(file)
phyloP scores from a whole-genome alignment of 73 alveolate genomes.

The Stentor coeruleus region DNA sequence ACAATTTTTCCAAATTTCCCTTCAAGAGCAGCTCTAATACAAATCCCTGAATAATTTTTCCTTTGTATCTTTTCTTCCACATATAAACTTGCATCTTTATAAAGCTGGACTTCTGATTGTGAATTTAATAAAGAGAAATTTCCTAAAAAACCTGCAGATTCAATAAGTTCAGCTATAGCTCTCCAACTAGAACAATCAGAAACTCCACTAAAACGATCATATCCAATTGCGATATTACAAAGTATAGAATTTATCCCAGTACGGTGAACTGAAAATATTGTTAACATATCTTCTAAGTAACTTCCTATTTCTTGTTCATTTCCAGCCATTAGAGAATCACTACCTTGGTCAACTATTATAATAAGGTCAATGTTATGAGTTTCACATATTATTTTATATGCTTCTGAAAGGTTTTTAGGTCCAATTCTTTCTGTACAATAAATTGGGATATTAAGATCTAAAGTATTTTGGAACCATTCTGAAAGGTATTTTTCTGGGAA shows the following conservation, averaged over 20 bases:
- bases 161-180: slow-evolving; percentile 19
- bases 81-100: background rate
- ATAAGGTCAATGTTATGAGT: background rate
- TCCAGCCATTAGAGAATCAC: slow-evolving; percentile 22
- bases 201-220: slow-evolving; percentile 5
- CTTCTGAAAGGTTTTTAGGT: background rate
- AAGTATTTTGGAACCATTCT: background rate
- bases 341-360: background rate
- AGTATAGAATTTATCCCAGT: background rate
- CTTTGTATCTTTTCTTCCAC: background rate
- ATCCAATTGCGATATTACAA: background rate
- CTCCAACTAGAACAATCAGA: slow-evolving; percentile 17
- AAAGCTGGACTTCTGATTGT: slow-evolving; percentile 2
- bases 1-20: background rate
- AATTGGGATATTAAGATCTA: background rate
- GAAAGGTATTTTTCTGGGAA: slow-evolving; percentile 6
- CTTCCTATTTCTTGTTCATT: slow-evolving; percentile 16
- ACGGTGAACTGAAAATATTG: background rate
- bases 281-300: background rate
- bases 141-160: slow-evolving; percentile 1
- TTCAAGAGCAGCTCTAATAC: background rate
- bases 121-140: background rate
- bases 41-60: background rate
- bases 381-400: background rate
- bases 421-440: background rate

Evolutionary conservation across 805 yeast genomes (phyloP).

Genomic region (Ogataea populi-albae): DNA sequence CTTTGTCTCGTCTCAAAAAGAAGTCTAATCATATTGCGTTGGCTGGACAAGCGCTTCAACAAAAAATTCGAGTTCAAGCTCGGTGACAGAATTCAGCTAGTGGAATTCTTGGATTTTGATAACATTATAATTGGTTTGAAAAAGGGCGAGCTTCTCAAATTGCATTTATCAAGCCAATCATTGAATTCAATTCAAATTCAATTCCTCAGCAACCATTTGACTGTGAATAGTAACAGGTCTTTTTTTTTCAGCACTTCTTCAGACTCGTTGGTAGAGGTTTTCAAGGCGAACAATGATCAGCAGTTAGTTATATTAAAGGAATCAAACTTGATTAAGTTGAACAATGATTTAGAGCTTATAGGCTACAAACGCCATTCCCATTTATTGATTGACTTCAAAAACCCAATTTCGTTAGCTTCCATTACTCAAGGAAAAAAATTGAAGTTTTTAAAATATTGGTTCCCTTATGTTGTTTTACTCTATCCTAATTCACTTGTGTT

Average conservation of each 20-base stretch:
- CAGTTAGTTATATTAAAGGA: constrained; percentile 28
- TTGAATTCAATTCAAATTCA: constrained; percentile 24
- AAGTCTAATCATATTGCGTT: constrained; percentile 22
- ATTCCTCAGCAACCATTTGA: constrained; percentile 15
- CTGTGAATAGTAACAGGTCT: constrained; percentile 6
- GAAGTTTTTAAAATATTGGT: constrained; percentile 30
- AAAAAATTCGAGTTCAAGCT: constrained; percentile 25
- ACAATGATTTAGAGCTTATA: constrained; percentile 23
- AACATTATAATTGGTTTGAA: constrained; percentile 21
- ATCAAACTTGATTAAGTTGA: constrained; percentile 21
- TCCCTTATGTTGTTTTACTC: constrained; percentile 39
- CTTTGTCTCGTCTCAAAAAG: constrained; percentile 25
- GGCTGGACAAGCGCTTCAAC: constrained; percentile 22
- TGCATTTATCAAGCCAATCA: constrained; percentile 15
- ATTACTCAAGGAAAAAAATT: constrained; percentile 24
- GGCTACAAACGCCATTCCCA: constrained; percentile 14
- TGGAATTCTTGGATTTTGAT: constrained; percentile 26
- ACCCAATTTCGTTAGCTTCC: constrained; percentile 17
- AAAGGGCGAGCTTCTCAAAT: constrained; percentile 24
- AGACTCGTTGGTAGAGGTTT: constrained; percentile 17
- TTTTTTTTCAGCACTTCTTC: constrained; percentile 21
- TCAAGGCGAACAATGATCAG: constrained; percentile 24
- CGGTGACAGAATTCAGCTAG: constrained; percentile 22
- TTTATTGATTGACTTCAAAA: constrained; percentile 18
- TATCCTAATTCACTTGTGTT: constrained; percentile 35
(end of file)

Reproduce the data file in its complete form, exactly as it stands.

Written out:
phyloP scores from a whole-genome alignment of 73 alveolate genomes.

The Stentor coeruleus region DNA sequence ACAATTTTTCCAAATTTCCCTTCAAGAGCAGCTCTAATACAAATCCCTGAATAATTTTTCCTTTGTATCTTTTCTTCCACATATAAACTTGCATCTTTATAAAGCTGGACTTCTGATTGTGAATTTAATAAAGAGAAATTTCCTAAAAAACCTGCAGATTCAATAAGTTCAGCTATAGCTCTCCAACTAGAACAATCAGAAACTCCACTAAAACGATCATATCCAATTGCGATATTACAAAGTATAGAATTTATCCCAGTACGGTGAACTGAAAATATTGTTAACATATCTTCTAAGTAACTTCCTATTTCTTGTTCATTTCCAGCCATTAGAGAATCACTACCTTGGTCAACTATTATAATAAGGTCAATGTTATGAGTTTCACATATTATTTTATATGCTTCTGAAAGGTTTTTAGGTCCAATTCTTTCTGTACAATAAATTGGGATATTAAGATCTAAAGTATTTTGGAACCATTCTGAAAGGTATTTTTCTGGGAA shows the following conservation, averaged over 20 bases:
- bases 161-180: slow-evolving; percentile 19
- bases 81-100: background rate
- ATAAGGTCAATGTTATGAGT: background rate
- TCCAGCCATTAGAGAATCAC: slow-evolving; percentile 22
- bases 201-220: slow-evolving; percentile 5
- CTTCTGAAAGGTTTTTAGGT: background rate
- AAGTATTTTGGAACCATTCT: background rate
- bases 341-360: background rate
- AGTATAGAATTTATCCCAGT: background rate
- CTTTGTATCTTTTCTTCCAC: background rate
- ATCCAATTGCGATATTACAA: background rate
- CTCCAACTAGAACAATCAGA: slow-evolving; percentile 17
- AAAGCTGGACTTCTGATTGT: slow-evolving; percentile 2
- bases 1-20: background rate
- AATTGGGATATTAAGATCTA: background rate
- GAAAGGTATTTTTCTGGGAA: slow-evolving; percentile 6
- CTTCCTATTTCTTGTTCATT: slow-evolving; percentile 16
- ACGGTGAACTGAAAATATTG: background rate
- bases 281-300: background rate
- bases 141-160: slow-evolving; percentile 1
- TTCAAGAGCAGCTCTAATAC: background rate
- bases 121-140: background rate
- bases 41-60: background rate
- bases 381-400: background rate
- bases 421-440: background rate

Evolutionary conservation across 805 yeast genomes (phyloP).

Genomic region (Ogataea populi-albae): DNA sequence CTTTGTCTCGTCTCAAAAAGAAGTCTAATCATATTGCGTTGGCTGGACAAGCGCTTCAACAAAAAATTCGAGTTCAAGCTCGGTGACAGAATTCAGCTAGTGGAATTCTTGGATTTTGATAACATTATAATTGGTTTGAAAAAGGGCGAGCTTCTCAAATTGCATTTATCAAGCCAATCATTGAATTCAATTCAAATTCAATTCCTCAGCAACCATTTGACTGTGAATAGTAACAGGTCTTTTTTTTTCAGCACTTCTTCAGACTCGTTGGTAGAGGTTTTCAAGGCGAACAATGATCAGCAGTTAGTTATATTAAAGGAATCAAACTTGATTAAGTTGAACAATGATTTAGAGCTTATAGGCTACAAACGCCATTCCCATTTATTGATTGACTTCAAAAACCCAATTTCGTTAGCTTCCATTACTCAAGGAAAAAAATTGAAGTTTTTAAAATATTGGTTCCCTTATGTTGTTTTACTCTATCCTAATTCACTTGTGTT

Average conservation of each 20-base stretch:
- CAGTTAGTTATATTAAAGGA: constrained; percentile 28
- TTGAATTCAATTCAAATTCA: constrained; percentile 24
- AAGTCTAATCATATTGCGTT: constrained; percentile 22
- ATTCCTCAGCAACCATTTGA: constrained; percentile 15
- CTGTGAATAGTAACAGGTCT: constrained; percentile 6
- GAAGTTTTTAAAATATTGGT: constrained; percentile 30
- AAAAAATTCGAGTTCAAGCT: constrained; percentile 25
- ACAATGATTTAGAGCTTATA: constrained; percentile 23
- AACATTATAATTGGTTTGAA: constrained; percentile 21
- ATCAAACTTGATTAAGTTGA: constrained; percentile 21
- TCCCTTATGTTGTTTTACTC: constrained; percentile 39
- CTTTGTCTCGTCTCAAAAAG: constrained; percentile 25
- GGCTGGACAAGCGCTTCAAC: constrained; percentile 22
- TGCATTTATCAAGCCAATCA: constrained; percentile 15
- ATTACTCAAGGAAAAAAATT: constrained; percentile 24
- GGCTACAAACGCCATTCCCA: constrained; percentile 14
- TGGAATTCTTGGATTTTGAT: constrained; percentile 26
- ACCCAATTTCGTTAGCTTCC: constrained; percentile 17
- AAAGGGCGAGCTTCTCAAAT: constrained; percentile 24
- AGACTCGTTGGTAGAGGTTT: constrained; percentile 17
- TTTTTTTTCAGCACTTCTTC: constrained; percentile 21
- TCAAGGCGAACAATGATCAG: constrained; percentile 24
- CGGTGACAGAATTCAGCTAG: constrained; percentile 22
- TTTATTGATTGACTTCAAAA: constrained; percentile 18
- TATCCTAATTCACTTGTGTT: constrained; percentile 35